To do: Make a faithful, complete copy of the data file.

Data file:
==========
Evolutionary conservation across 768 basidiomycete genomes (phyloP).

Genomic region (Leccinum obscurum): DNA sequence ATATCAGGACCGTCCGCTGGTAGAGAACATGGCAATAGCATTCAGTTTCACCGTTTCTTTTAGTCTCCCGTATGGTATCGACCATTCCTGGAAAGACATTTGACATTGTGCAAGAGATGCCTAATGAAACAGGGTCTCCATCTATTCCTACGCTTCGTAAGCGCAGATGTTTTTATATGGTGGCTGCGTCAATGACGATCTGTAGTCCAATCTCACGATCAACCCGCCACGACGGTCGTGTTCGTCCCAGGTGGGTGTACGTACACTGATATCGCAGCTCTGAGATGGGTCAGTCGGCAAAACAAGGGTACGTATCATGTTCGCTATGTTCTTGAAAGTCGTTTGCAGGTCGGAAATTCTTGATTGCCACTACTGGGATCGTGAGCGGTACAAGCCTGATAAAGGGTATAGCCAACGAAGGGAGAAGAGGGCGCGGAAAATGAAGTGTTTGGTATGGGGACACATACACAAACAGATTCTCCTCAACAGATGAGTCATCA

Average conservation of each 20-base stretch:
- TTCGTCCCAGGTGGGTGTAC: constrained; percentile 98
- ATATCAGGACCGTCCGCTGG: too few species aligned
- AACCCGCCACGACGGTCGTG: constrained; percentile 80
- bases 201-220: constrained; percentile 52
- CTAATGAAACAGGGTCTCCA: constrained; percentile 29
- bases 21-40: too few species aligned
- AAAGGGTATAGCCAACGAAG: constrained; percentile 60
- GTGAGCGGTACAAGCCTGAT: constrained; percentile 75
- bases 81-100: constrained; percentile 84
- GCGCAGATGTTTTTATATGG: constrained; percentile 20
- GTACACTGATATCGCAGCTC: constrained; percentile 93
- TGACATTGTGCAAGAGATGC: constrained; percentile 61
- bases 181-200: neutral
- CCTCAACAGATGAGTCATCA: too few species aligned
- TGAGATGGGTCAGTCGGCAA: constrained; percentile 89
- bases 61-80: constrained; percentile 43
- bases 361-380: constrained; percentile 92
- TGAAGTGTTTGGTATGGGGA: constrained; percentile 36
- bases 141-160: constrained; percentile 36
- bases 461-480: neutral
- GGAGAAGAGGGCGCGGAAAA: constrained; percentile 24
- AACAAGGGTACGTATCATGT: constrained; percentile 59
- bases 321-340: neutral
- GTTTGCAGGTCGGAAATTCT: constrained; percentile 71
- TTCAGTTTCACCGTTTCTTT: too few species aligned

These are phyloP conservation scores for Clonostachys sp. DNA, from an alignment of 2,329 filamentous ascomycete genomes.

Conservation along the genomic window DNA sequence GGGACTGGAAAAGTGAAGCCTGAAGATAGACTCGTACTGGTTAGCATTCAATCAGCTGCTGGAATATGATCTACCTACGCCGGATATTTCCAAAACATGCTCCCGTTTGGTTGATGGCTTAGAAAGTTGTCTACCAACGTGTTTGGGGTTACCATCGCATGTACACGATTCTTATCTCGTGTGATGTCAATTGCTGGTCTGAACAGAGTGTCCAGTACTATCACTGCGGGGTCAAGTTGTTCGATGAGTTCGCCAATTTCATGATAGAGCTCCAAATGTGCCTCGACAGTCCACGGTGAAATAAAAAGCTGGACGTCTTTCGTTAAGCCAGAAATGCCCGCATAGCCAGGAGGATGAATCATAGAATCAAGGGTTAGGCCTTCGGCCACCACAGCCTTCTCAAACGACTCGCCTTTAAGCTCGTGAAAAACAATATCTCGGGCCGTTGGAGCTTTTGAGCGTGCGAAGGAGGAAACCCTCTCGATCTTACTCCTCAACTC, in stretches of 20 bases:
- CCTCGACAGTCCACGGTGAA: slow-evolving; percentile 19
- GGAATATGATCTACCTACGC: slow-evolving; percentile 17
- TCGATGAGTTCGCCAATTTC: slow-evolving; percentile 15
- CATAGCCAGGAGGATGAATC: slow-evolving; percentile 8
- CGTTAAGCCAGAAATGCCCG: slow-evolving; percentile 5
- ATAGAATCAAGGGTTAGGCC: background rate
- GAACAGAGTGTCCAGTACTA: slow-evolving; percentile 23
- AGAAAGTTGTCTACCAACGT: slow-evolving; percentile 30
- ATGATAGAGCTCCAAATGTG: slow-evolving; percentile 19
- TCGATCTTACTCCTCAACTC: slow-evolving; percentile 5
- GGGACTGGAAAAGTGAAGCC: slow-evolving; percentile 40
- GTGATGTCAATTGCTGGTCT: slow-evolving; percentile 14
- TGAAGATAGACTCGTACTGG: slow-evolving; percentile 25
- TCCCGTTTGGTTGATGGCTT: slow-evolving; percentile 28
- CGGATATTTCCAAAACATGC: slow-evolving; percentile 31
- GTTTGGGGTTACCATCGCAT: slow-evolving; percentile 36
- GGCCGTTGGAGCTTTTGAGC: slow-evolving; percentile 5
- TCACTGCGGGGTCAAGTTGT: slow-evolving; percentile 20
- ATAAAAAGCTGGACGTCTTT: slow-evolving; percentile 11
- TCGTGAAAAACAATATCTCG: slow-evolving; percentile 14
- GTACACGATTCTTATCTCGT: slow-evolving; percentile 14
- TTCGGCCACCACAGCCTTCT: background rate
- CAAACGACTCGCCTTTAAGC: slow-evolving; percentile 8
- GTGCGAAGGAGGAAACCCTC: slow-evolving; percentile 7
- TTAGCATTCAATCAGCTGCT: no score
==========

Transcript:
Evolutionary conservation across 768 basidiomycete genomes (phyloP).

Genomic region (Leccinum obscurum): DNA sequence ATATCAGGACCGTCCGCTGGTAGAGAACATGGCAATAGCATTCAGTTTCACCGTTTCTTTTAGTCTCCCGTATGGTATCGACCATTCCTGGAAAGACATTTGACATTGTGCAAGAGATGCCTAATGAAACAGGGTCTCCATCTATTCCTACGCTTCGTAAGCGCAGATGTTTTTATATGGTGGCTGCGTCAATGACGATCTGTAGTCCAATCTCACGATCAACCCGCCACGACGGTCGTGTTCGTCCCAGGTGGGTGTACGTACACTGATATCGCAGCTCTGAGATGGGTCAGTCGGCAAAACAAGGGTACGTATCATGTTCGCTATGTTCTTGAAAGTCGTTTGCAGGTCGGAAATTCTTGATTGCCACTACTGGGATCGTGAGCGGTACAAGCCTGATAAAGGGTATAGCCAACGAAGGGAGAAGAGGGCGCGGAAAATGAAGTGTTTGGTATGGGGACACATACACAAACAGATTCTCCTCAACAGATGAGTCATCA

Average conservation of each 20-base stretch:
- TTCGTCCCAGGTGGGTGTAC: constrained; percentile 98
- ATATCAGGACCGTCCGCTGG: too few species aligned
- AACCCGCCACGACGGTCGTG: constrained; percentile 80
- bases 201-220: constrained; percentile 52
- CTAATGAAACAGGGTCTCCA: constrained; percentile 29
- bases 21-40: too few species aligned
- AAAGGGTATAGCCAACGAAG: constrained; percentile 60
- GTGAGCGGTACAAGCCTGAT: constrained; percentile 75
- bases 81-100: constrained; percentile 84
- GCGCAGATGTTTTTATATGG: constrained; percentile 20
- GTACACTGATATCGCAGCTC: constrained; percentile 93
- TGACATTGTGCAAGAGATGC: constrained; percentile 61
- bases 181-200: neutral
- CCTCAACAGATGAGTCATCA: too few species aligned
- TGAGATGGGTCAGTCGGCAA: constrained; percentile 89
- bases 61-80: constrained; percentile 43
- bases 361-380: constrained; percentile 92
- TGAAGTGTTTGGTATGGGGA: constrained; percentile 36
- bases 141-160: constrained; percentile 36
- bases 461-480: neutral
- GGAGAAGAGGGCGCGGAAAA: constrained; percentile 24
- AACAAGGGTACGTATCATGT: constrained; percentile 59
- bases 321-340: neutral
- GTTTGCAGGTCGGAAATTCT: constrained; percentile 71
- TTCAGTTTCACCGTTTCTTT: too few species aligned

These are phyloP conservation scores for Clonostachys sp. DNA, from an alignment of 2,329 filamentous ascomycete genomes.

Conservation along the genomic window DNA sequence GGGACTGGAAAAGTGAAGCCTGAAGATAGACTCGTACTGGTTAGCATTCAATCAGCTGCTGGAATATGATCTACCTACGCCGGATATTTCCAAAACATGCTCCCGTTTGGTTGATGGCTTAGAAAGTTGTCTACCAACGTGTTTGGGGTTACCATCGCATGTACACGATTCTTATCTCGTGTGATGTCAATTGCTGGTCTGAACAGAGTGTCCAGTACTATCACTGCGGGGTCAAGTTGTTCGATGAGTTCGCCAATTTCATGATAGAGCTCCAAATGTGCCTCGACAGTCCACGGTGAAATAAAAAGCTGGACGTCTTTCGTTAAGCCAGAAATGCCCGCATAGCCAGGAGGATGAATCATAGAATCAAGGGTTAGGCCTTCGGCCACCACAGCCTTCTCAAACGACTCGCCTTTAAGCTCGTGAAAAACAATATCTCGGGCCGTTGGAGCTTTTGAGCGTGCGAAGGAGGAAACCCTCTCGATCTTACTCCTCAACTC, in stretches of 20 bases:
- CCTCGACAGTCCACGGTGAA: slow-evolving; percentile 19
- GGAATATGATCTACCTACGC: slow-evolving; percentile 17
- TCGATGAGTTCGCCAATTTC: slow-evolving; percentile 15
- CATAGCCAGGAGGATGAATC: slow-evolving; percentile 8
- CGTTAAGCCAGAAATGCCCG: slow-evolving; percentile 5
- ATAGAATCAAGGGTTAGGCC: background rate
- GAACAGAGTGTCCAGTACTA: slow-evolving; percentile 23
- AGAAAGTTGTCTACCAACGT: slow-evolving; percentile 30
- ATGATAGAGCTCCAAATGTG: slow-evolving; percentile 19
- TCGATCTTACTCCTCAACTC: slow-evolving; percentile 5
- GGGACTGGAAAAGTGAAGCC: slow-evolving; percentile 40
- GTGATGTCAATTGCTGGTCT: slow-evolving; percentile 14
- TGAAGATAGACTCGTACTGG: slow-evolving; percentile 25
- TCCCGTTTGGTTGATGGCTT: slow-evolving; percentile 28
- CGGATATTTCCAAAACATGC: slow-evolving; percentile 31
- GTTTGGGGTTACCATCGCAT: slow-evolving; percentile 36
- GGCCGTTGGAGCTTTTGAGC: slow-evolving; percentile 5
- TCACTGCGGGGTCAAGTTGT: slow-evolving; percentile 20
- ATAAAAAGCTGGACGTCTTT: slow-evolving; percentile 11
- TCGTGAAAAACAATATCTCG: slow-evolving; percentile 14
- GTACACGATTCTTATCTCGT: slow-evolving; percentile 14
- TTCGGCCACCACAGCCTTCT: background rate
- CAAACGACTCGCCTTTAAGC: slow-evolving; percentile 8
- GTGCGAAGGAGGAAACCCTC: slow-evolving; percentile 7
- TTAGCATTCAATCAGCTGCT: no score